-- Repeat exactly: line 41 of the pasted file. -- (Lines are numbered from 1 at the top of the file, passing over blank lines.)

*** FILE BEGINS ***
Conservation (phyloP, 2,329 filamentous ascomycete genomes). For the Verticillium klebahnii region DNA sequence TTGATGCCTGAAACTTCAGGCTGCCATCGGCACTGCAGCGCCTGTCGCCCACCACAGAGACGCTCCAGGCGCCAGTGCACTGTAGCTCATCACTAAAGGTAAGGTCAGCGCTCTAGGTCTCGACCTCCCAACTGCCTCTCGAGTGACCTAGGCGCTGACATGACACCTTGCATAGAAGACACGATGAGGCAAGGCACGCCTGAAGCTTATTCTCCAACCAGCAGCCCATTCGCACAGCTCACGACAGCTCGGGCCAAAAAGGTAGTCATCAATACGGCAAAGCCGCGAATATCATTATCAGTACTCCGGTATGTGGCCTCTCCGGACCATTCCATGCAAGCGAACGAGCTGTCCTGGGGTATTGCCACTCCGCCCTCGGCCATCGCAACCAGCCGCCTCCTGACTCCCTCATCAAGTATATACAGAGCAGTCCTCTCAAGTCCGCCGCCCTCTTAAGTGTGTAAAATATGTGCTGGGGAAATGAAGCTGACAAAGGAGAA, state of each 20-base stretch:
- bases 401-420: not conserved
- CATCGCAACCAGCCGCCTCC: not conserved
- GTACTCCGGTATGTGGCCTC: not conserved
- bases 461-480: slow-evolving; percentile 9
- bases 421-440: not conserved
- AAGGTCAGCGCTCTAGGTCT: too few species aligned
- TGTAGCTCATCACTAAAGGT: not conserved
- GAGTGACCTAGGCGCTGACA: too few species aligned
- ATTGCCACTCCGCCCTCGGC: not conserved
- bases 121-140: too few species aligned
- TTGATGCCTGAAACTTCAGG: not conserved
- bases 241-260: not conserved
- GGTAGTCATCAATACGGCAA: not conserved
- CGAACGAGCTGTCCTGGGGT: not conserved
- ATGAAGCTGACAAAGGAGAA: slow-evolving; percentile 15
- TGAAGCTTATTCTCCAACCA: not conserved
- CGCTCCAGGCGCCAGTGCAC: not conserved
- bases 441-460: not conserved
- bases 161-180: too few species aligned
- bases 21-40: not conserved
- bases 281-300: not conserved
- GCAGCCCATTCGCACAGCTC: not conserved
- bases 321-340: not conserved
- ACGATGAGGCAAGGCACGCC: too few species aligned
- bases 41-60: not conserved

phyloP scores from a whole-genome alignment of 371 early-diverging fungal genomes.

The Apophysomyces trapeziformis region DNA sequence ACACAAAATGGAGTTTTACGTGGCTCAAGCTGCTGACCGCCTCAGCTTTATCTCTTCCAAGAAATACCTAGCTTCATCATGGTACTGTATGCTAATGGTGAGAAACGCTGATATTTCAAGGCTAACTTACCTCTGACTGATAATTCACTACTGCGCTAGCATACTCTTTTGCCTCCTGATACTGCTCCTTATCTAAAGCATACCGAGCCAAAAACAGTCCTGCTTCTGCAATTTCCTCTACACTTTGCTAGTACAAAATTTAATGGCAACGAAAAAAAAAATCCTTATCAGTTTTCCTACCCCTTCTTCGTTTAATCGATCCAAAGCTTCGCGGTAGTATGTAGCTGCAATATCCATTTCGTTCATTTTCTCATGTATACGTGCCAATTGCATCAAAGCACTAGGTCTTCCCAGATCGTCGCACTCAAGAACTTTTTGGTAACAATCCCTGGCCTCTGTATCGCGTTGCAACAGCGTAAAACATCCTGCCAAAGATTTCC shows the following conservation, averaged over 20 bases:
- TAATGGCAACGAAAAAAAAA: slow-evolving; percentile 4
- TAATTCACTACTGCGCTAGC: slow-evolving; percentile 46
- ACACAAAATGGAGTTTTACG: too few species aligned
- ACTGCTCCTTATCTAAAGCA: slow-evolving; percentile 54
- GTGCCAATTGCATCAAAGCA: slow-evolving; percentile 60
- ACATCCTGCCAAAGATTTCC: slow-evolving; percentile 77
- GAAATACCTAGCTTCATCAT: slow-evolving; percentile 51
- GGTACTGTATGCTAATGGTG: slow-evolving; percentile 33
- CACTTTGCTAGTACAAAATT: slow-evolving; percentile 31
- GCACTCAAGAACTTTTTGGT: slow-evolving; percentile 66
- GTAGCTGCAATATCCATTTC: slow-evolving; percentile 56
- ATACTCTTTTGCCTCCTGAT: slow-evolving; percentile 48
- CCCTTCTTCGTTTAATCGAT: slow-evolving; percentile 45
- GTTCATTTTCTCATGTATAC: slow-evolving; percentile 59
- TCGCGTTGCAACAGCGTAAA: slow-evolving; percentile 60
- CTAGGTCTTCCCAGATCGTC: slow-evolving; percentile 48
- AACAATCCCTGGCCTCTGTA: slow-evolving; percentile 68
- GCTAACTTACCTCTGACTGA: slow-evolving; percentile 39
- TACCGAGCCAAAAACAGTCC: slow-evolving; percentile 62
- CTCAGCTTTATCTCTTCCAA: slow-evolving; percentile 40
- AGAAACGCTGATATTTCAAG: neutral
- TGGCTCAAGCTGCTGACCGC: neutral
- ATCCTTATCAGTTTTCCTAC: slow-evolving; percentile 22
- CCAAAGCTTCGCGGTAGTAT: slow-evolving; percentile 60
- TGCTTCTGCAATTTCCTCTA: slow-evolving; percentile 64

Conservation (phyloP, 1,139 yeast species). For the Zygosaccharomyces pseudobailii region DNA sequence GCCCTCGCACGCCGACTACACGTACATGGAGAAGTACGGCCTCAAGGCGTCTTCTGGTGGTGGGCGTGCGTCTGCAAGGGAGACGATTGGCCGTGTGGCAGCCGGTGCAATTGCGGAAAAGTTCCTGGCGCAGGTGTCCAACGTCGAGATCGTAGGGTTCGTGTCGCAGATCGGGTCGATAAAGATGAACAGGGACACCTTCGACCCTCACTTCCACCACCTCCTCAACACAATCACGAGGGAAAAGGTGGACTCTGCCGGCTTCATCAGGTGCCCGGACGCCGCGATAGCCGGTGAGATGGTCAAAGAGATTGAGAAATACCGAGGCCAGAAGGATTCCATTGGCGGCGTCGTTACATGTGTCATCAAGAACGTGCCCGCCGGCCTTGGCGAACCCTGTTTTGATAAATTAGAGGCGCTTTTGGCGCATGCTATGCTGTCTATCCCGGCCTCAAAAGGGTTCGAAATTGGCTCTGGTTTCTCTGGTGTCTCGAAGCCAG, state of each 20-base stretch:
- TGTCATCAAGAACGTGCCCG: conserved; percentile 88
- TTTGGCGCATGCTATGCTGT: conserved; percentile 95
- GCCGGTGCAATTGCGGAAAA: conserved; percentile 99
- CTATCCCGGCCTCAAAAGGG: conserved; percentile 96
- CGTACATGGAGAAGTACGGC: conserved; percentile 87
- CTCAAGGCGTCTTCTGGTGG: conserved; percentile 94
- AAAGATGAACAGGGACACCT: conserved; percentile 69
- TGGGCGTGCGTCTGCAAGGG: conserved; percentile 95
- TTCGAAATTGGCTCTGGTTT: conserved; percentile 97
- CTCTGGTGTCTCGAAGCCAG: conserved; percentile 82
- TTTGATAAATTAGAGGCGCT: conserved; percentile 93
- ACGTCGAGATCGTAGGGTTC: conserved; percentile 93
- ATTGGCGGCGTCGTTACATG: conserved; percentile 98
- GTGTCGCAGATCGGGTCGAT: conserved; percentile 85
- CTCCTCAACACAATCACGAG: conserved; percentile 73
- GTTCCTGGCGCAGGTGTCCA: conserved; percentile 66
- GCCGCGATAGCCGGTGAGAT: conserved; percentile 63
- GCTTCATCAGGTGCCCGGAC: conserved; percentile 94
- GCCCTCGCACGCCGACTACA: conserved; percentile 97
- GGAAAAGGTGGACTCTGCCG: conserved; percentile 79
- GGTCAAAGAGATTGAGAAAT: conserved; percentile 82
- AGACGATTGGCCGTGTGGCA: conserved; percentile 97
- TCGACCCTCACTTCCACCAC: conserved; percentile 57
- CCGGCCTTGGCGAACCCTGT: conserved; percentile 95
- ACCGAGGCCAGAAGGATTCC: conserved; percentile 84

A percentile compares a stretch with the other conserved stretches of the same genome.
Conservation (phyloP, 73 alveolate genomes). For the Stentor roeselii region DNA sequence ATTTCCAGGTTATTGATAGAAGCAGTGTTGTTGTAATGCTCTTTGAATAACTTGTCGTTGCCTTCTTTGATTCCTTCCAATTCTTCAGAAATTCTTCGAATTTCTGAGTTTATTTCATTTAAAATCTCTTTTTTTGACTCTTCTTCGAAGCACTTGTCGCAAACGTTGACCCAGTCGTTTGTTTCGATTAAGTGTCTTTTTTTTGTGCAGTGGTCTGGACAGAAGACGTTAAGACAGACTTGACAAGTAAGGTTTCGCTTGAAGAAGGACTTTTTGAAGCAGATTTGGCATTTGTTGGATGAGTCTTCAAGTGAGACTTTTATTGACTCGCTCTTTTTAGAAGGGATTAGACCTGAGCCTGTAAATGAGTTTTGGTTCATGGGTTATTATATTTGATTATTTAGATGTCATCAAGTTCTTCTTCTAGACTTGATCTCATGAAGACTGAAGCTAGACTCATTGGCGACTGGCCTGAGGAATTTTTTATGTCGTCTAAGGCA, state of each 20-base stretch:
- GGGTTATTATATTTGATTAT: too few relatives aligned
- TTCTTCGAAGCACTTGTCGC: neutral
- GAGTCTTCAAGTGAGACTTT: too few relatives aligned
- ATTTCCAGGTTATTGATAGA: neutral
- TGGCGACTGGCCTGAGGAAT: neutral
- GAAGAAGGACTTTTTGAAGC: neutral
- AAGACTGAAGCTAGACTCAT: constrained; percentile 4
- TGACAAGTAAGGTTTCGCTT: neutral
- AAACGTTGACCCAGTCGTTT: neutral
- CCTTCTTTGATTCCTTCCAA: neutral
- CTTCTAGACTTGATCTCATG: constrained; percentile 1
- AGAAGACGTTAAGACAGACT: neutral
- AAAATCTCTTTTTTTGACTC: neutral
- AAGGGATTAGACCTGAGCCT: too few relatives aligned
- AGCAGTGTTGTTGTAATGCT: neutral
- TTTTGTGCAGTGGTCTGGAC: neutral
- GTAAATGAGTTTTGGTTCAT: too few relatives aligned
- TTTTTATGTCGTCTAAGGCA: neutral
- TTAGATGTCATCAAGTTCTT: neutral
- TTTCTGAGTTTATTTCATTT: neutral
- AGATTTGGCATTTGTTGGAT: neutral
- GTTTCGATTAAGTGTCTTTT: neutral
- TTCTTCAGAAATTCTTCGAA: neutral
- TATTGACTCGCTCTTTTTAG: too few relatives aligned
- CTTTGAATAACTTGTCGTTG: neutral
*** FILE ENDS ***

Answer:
- CCCTTCTTCGTTTAATCGAT: slow-evolving; percentile 45